Winter in Wausau: Ice fishing, skiing, bird art

Dave Torkko is rearranging snow when we meet in Wausau, and I tell him about wanting to get to Weston before dark. It’s my hunch that I should use country roads to proceed most quickly, and he agrees, offering directions that begin one block away.

Then he eyes my puny car and seems to reconsider. “If you can’t make it up the hill,” he says, “just pull over and turn around. The plows do a good job of keeping it clear, but sometimes it’s a little hard to drive while snow is falling.”

This startles me a bit, since only an inch or two has accumulated, but I turn onto Franklin Street anyway and try to stay steady while chugging up precipitous East Hill. All goes fine, but Dave is right: This would be no place for wimp drivers when winds whip and new snow mounts.

A part of Wausau’s beauty is what reveals itself in winter. Respect for East Hill is one thing. The shining, cross-town view of Granite Peak ski runs at night is another. And when snow compels us to downshift, drivers seem confident but reasonable, courteous and patient.

People routinely smile at strangers and may not know how unusual this act has become. A few offer advice without being prodded. I sense that this community aims to please.

Hundreds of athletes – children to retirees – soon head to Central Wisconsin for the Badger State Winter Games, whose 18 sports range from billiards to ski jumping.

Most activity happens in and near Wausau, especially Granite Peak, whose 74 ski runs on 410 acres are inside Rib Mountain State Park. Head to the floor-to-ceiling stone fireplaces at the park’s massive Historic Chalet, built in 1939, for toasty, panoramic views of the slopes.

Year round, nothing beats the class and acclaim of the Leigh Yawkey Woodson Art Museum, 700 N. 12th St., but that’s like saying you should visit the Smithsonian museums while in D.C. So obvious … for more about the 4-acre estate, known internationally for its bird art:, 715-845-7010.

These places also got my attention while visiting Wausau this month.

Everest Inn Bed and Breakfast, 601 McIndoe St. – Dave (the snow shoveler) and wife Lori Torkko rent rooms in a comfortable, antique-filled 1908 Queen Anne house. For an easy icebreaker with the innkeepers, ask about the autograph-filled wall in the front hallway.

Olympic athletes, foreign dignitaries, performers, academics and artists in transit have stayed here, so each signature seems to have its own story. Room rates: $55-135. For more:, 888-848-5651.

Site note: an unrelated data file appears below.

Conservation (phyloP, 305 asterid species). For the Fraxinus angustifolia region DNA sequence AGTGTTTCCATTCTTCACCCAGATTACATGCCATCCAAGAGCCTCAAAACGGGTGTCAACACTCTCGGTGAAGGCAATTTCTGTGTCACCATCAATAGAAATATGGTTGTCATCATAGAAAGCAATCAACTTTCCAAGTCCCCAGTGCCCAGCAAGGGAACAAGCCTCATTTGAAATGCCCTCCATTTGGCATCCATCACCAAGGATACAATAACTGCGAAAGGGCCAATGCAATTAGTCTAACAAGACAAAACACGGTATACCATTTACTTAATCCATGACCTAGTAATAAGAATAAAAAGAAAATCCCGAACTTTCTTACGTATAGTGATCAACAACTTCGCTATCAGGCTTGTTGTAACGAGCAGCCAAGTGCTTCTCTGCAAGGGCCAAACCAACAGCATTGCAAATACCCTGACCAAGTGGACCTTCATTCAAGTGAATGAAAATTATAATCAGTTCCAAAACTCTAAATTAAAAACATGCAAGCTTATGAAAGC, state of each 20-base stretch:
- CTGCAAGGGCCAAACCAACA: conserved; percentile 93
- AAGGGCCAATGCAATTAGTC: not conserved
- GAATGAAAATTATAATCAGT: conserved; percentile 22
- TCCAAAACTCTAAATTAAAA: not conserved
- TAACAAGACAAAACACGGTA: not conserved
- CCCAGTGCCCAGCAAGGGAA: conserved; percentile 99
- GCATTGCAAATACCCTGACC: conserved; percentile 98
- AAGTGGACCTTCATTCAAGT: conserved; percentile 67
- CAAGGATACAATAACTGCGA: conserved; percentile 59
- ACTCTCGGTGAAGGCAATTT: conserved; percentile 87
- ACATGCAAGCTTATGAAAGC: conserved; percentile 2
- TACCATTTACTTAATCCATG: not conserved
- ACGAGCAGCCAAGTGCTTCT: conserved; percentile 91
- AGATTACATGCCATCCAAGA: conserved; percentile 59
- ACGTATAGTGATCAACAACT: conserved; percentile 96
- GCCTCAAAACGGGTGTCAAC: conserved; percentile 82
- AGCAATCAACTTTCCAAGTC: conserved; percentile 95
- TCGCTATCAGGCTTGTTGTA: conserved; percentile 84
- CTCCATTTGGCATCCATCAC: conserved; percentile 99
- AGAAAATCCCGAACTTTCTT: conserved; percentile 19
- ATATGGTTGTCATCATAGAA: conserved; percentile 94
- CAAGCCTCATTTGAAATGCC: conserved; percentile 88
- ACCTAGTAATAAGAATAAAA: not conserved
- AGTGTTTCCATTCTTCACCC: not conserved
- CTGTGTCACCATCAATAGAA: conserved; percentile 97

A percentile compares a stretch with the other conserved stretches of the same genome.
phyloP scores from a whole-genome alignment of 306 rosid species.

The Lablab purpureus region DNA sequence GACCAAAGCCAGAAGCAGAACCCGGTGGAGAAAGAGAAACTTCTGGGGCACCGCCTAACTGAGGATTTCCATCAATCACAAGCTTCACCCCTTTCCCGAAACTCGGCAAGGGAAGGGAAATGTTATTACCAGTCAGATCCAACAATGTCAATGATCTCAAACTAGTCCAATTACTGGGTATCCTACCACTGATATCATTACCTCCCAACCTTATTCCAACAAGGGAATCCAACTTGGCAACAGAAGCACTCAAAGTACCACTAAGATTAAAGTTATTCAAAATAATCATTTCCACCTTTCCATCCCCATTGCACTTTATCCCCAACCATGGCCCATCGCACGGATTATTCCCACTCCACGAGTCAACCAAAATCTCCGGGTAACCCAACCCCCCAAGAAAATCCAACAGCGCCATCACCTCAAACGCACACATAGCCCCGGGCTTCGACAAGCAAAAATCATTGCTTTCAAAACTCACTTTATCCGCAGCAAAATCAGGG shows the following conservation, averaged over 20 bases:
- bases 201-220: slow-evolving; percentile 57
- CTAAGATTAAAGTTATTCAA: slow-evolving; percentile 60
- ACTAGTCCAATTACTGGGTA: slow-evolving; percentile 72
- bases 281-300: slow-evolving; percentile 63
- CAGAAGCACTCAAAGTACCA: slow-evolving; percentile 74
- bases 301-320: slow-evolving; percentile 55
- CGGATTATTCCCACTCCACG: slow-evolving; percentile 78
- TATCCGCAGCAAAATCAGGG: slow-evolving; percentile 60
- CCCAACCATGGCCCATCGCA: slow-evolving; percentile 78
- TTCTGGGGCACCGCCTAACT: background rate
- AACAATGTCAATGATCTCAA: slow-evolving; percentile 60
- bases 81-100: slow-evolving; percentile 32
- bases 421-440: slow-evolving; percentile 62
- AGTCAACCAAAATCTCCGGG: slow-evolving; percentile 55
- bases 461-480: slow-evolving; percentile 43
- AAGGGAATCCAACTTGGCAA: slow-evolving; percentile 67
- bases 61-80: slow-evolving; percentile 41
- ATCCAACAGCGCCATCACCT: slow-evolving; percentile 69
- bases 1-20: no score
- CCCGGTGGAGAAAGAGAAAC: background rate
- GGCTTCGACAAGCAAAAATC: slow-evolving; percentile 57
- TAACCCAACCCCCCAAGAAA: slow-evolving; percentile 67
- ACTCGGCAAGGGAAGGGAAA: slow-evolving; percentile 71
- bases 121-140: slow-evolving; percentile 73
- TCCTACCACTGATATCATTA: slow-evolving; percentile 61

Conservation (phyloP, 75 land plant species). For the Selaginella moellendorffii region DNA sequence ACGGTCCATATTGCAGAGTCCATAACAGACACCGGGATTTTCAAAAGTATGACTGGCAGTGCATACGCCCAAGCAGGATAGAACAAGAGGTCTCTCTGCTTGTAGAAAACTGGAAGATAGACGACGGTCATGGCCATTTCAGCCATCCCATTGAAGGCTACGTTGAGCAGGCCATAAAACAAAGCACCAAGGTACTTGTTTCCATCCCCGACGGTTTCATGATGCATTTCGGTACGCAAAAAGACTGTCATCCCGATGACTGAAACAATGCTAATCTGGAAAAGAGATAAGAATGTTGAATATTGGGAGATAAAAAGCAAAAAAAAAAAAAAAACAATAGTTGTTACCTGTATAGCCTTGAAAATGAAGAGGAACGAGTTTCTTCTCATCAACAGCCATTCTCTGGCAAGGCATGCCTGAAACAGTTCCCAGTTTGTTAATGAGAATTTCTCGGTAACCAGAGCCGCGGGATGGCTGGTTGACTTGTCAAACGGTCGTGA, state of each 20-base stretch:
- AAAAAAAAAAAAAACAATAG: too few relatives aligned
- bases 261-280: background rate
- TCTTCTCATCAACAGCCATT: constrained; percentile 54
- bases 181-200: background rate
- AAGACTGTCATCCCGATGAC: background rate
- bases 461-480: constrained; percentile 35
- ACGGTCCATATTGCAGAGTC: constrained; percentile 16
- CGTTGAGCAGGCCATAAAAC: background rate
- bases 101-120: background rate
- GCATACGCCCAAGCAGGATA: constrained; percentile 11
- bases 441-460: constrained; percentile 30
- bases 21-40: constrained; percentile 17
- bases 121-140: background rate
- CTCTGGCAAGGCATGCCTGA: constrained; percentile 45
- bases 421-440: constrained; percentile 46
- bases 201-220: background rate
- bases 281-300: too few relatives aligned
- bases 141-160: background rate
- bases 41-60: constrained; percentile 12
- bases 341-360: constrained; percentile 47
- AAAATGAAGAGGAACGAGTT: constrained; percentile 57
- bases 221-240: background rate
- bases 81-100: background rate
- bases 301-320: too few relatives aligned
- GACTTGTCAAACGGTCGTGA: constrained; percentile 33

The Wright Place on 6th, 901 N. Sixth St. – Conveniently located across the street from the Everest Inn is fine dining in an Italianate mansion, a great relief for B&B guests who are tired of driving, especially in winter. Chef Travis Teska gathers Wisconsin products to enhance his prep of steaks and seafood.

Expect tasty but unconventional matches, like cinnamon-grilled salmon or – for dessert – baklava with dried cranberries, toasted pecans and maple syrup (instead of the traditional honey). Open for dinner only; most entrees $18-30. For more:, 715-848-2345.

Basil, 2106 Schofield Ave., Weston – “Borderless cuisine” is how owners Jim and Tee Daly describe their menu. Entrees are a fusion of the couple’s Asian and Irish backgrounds, plus other ethnic influences, including Italian.

Good for the sinuses, belly and tastebuds: Asparagus Seafood Soup, a chunky mix of clams, mussels, shrimp and straw mushrooms, swimming in a robust blend of flavors, including chilies and lemongrass. Open for lunch and dinner; most entrees $12-22. For more:, 715-298-0677.

Checkered Churn, 914 E. Main St., Merrill – Raves about this unusual business – a café, gift shop and framing station – reached my “in” box months ago, for good reason. Kitty Gartmann serves a limited but luscious lunch menu, and I dare you to pass up her devilish assortment of sweets (like mini-turtle cheesecakes and cranberry pecan angel food cake).

The type of quiche, salad, sandwich and soup change daily. My brothy cup of sausage and cheese tortellini arrived with a fat’n’fresh, crescent-shaped roll. Eating for under $10, including dessert, is easy. For more:, 715-539-8911.

Nice as New, 2400 Rib Mountain Dr. – I love a good consignment shop, and this big one, in the shadow of Rib Mountain State Park, suits me fine. It is nicely organized, with a smart “intake schedule” for soliciting merchandise, so you’re likely to find a good range of in-season clothing choices.

The store begins with reasonable prices, then deepens the discounts after two months on the rack. Me? I snagged a nice leather jacket for under $10, thanks to a 75 percent markdown. For more:, 715-845-3328.

Treu’s Tic Toc Club, 1201 W. Thomas St. – My frantic search for a sociable place to watch a Badger basketball game involved a hotel bar, a bowling alley and then this neighborhood bar and grill. The Big Ten Network was already on, and “we’re not going to change it,” the bartender reassured.

Flocked holiday trees, lights blinking, hung upside-down from the ceiling. Proceeds from peanut sales, $1 per serving, went to the local Humane Society. It was a Wednesday night, so a Sierra Nevada was $2, the same price as burgers (usually $3.95). What’s not to love?

“Shake of the Day” cost $1, probably the going rate elsewhere these days, but it seems not so long ago when I’d only pay a quarter. For more: 715-848-2465.

Most Badger State Winter Games events occur Jan. 29-31 and Feb. 5-7. For more:, 608-226-4780.

The only competitions hosted outside the Wausau area are speed skating, at Pettit National Ice Center, Milwaukee; badminton, at Glacial Drumlin School, Cottage Grove; youth hockey, at Milwaukee rinks; indoor soccer, at the Oshkosh YMCA; and ski jumping, near Iola.

For more about activity at Granite Peak, 3605 N. Mountain Rd.:, 715-845-2846.